Tribal disputes are just one of many challenges the Libyan provisional government will face in the future. But of these tribal disputes, the Toubou-Zuwaya conflict is particularly important because of the threat it poses to oil and water resources.The Toubou are found along Libya's fluid southern border with Niger and Chad. Due to their cultural and linguistic differences, the Toubou were thoroughly repressed under Gadhafi. Even before Gadhafi took power in 1969, the Kingdom of Libya's citizenship laws, enacted in 1954, made it difficult for non-Arab tribes to assimilate into mainstream Libyan Arab society.
Desertification and difficulties associated with their traditional way of life forced many Toubou to move north, putting them at odds with other, Arab tribes, particularly the Zuwaya, in the areas of southern Libya surrounding the oasis towns of Sabha and Kufra. During Gadhafi's Arabization campaigns, the regime's interventions typically favored the Zuwaya over the Toubou, supporting local Arab tribal suppression of minority groups that competed for resources and control of Saharan trade routes. This support fueled the Toubou's and other minority groups' anti-government sentiment that lingers today.When the anti-Gadhafi revolt began in early 2011, the Toubou fought Gadhafi forces in the southern provinces and sent fighters as far north as Benghazi to join the February 17 Martyrs' Brigade. After Gadhafi's fall, they regularly petitioned the National Transitional Council and then its replacement, the General National Congress, for increased rights and recognition and for mediation in the conflict with the Zuwaya, who are resisting the loss of their preferential status and dominance over local governance in Kufra.
Unless the fledgling government finds a way to deal effectively with the Toubou, Zuwaya, Berbers, Tuaregs and other tribal groups in southern Libya, there is a very real chance that it will foster not just further tribal violence but also opposition to the central government. That would be more problematic for an already strained governing body.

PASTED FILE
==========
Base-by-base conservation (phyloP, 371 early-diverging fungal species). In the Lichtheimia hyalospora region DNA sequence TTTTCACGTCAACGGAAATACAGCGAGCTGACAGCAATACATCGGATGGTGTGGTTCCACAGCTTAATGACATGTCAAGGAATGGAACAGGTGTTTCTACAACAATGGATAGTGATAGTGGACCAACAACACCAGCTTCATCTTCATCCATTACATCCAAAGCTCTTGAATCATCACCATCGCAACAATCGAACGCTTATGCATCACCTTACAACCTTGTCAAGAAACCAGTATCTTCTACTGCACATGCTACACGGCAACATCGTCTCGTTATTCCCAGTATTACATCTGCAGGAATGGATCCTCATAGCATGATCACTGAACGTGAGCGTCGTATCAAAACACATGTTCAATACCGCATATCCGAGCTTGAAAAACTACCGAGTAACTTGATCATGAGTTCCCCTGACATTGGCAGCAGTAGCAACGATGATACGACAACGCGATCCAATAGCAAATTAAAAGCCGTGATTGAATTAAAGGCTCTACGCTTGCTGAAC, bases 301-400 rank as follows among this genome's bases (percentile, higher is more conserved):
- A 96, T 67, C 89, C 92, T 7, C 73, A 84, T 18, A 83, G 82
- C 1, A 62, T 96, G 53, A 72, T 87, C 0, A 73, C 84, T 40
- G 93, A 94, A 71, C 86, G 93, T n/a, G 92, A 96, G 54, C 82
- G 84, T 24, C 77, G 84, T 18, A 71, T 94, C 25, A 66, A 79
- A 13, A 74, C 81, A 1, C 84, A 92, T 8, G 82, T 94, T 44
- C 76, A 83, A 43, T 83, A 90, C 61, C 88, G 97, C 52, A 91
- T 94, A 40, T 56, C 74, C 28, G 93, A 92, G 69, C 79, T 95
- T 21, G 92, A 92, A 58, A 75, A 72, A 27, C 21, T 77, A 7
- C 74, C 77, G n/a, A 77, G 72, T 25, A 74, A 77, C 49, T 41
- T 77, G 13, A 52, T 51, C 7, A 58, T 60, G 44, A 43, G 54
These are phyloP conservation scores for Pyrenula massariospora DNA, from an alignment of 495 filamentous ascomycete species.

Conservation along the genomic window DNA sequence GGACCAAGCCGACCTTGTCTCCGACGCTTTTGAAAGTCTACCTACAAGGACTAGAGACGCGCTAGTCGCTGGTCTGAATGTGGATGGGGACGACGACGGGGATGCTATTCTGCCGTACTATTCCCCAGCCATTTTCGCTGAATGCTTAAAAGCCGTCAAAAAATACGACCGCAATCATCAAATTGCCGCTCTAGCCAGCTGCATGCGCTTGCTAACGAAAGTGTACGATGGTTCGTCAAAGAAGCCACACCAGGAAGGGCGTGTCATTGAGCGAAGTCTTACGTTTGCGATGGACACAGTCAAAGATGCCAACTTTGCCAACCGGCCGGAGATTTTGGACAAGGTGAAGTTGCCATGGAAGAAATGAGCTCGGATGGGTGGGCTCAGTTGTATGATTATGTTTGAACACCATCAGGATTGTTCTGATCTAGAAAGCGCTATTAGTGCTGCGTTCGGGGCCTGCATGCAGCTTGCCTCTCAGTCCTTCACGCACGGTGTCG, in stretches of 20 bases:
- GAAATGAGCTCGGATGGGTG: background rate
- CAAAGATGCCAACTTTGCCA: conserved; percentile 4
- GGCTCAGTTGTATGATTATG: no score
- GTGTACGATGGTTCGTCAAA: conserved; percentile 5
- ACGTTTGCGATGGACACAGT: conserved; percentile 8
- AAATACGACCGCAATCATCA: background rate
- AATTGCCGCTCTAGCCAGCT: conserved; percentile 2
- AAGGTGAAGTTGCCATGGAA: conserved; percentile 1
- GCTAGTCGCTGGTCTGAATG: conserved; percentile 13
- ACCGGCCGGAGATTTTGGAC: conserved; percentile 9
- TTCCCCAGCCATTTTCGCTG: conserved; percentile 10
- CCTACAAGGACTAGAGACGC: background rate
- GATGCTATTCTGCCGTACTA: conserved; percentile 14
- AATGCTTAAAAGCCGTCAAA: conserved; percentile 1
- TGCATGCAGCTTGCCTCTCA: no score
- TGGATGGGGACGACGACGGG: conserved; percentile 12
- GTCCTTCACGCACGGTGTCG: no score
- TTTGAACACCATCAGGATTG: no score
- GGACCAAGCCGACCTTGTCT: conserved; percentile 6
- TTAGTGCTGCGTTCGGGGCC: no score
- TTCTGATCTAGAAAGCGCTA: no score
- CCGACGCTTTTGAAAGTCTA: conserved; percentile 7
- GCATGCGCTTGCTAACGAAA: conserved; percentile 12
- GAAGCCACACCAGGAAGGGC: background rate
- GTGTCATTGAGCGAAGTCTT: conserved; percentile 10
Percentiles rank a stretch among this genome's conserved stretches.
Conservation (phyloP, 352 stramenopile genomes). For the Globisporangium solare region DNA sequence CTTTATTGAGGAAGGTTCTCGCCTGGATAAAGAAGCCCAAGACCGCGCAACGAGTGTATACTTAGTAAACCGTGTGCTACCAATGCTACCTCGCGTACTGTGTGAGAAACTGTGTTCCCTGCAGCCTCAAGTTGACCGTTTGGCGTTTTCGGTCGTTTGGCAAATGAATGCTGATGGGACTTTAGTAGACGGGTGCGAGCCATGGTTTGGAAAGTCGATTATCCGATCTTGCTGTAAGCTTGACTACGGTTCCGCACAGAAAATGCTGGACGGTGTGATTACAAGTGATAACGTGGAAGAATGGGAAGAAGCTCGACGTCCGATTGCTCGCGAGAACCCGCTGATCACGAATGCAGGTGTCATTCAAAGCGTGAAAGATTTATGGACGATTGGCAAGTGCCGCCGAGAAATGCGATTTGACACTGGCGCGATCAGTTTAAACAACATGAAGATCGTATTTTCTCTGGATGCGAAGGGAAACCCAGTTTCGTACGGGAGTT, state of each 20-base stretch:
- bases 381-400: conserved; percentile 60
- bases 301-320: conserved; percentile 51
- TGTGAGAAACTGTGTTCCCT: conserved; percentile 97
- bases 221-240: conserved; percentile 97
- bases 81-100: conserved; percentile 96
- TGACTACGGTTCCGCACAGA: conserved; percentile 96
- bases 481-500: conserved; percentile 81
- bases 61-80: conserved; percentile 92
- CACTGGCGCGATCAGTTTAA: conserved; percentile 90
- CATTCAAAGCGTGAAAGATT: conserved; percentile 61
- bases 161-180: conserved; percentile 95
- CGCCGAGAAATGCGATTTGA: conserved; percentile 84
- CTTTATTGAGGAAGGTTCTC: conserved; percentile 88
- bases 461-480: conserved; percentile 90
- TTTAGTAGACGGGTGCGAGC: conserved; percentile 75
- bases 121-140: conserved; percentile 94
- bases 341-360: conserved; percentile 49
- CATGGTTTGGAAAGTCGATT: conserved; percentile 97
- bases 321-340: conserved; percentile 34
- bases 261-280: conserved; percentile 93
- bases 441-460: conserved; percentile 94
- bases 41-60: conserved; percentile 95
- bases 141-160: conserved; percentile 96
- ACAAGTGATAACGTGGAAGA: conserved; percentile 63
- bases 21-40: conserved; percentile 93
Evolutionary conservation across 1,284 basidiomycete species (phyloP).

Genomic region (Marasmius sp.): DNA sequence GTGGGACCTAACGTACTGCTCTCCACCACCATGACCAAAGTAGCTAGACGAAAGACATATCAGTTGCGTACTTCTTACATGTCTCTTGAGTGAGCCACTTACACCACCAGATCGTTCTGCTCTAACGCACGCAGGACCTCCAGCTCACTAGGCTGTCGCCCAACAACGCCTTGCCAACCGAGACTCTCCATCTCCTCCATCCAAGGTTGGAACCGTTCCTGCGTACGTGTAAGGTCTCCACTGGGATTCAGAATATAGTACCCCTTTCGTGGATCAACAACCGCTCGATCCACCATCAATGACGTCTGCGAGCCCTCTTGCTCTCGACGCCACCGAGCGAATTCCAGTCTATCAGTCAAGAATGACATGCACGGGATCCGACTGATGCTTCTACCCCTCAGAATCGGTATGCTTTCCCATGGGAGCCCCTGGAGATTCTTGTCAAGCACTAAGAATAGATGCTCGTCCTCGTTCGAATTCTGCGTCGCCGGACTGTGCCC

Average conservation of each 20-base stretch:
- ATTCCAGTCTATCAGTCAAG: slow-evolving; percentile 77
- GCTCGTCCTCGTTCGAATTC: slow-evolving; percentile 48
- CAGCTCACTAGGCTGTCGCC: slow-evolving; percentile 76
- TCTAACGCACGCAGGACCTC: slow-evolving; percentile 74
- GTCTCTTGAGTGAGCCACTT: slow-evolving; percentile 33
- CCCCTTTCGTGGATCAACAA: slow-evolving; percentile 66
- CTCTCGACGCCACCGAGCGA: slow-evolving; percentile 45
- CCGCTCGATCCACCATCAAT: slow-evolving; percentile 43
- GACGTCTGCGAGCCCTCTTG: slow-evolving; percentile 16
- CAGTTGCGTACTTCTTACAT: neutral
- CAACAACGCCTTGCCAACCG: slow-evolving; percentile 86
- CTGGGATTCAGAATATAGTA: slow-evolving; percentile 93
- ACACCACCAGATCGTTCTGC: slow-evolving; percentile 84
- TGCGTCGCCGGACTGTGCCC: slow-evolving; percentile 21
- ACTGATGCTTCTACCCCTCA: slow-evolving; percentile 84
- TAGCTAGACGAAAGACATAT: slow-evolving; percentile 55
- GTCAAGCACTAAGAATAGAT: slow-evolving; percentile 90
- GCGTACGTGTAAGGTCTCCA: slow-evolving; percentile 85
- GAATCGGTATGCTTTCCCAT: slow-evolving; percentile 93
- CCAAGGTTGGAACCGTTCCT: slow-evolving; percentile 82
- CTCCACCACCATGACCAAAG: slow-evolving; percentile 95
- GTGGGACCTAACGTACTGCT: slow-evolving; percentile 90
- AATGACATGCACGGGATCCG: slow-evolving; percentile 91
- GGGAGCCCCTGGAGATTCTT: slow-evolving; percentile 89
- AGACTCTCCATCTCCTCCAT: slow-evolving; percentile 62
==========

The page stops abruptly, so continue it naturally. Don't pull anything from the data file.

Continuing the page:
The Toubou and Zuwaya present one of the most difficult challenges to the government's attempts to create an inclusive Libyan society. Both tribes are rooted deeply in southern Libya at the fringes of Libyan society. They live along trade routes that traditionally have moved drugs, people and weapons through the Sahara. Unlike northern militias, which are more easily integrated — politically and economically — into society, the tribes far to the south remain more culturally distinct. They also harbor grievances that are not as easily settled financially, which could make them more difficult for a distant or weak government to control. Their proximity to key infrastructure — such as energy resources, oil wells and the Great Man-Made River — could present a credible threat to the economy and northern cities.
The chance of the southern tribal disputes affecting oil production increases during times of violence. In July 2012, Zuwaya tribesmen reportedly cut off oil production and threatened water supplies to the Great Man-Made River, which delivers critical fossil groundwater supplies to Libya's population centers along the coast.
The government in Tripoli is moving to consolidate its power while balancing against the northern militias and regional power centers such as Benghazi, but it cannot afford to neglect tribal issues in the south. The Toubou delegation's visit to Tripoli signals a willingness to recognize the provisional government's authority, but there are many recent incidents, such as October's Misuratan offensive against the town of Bani Walid, to serve as reminders that restive factions will settle their own disputes if the government fails to act. Libya's southern tribes in particular have plenty of options to remind the north that their grievances and their role in Libya's future must be taken into consideration.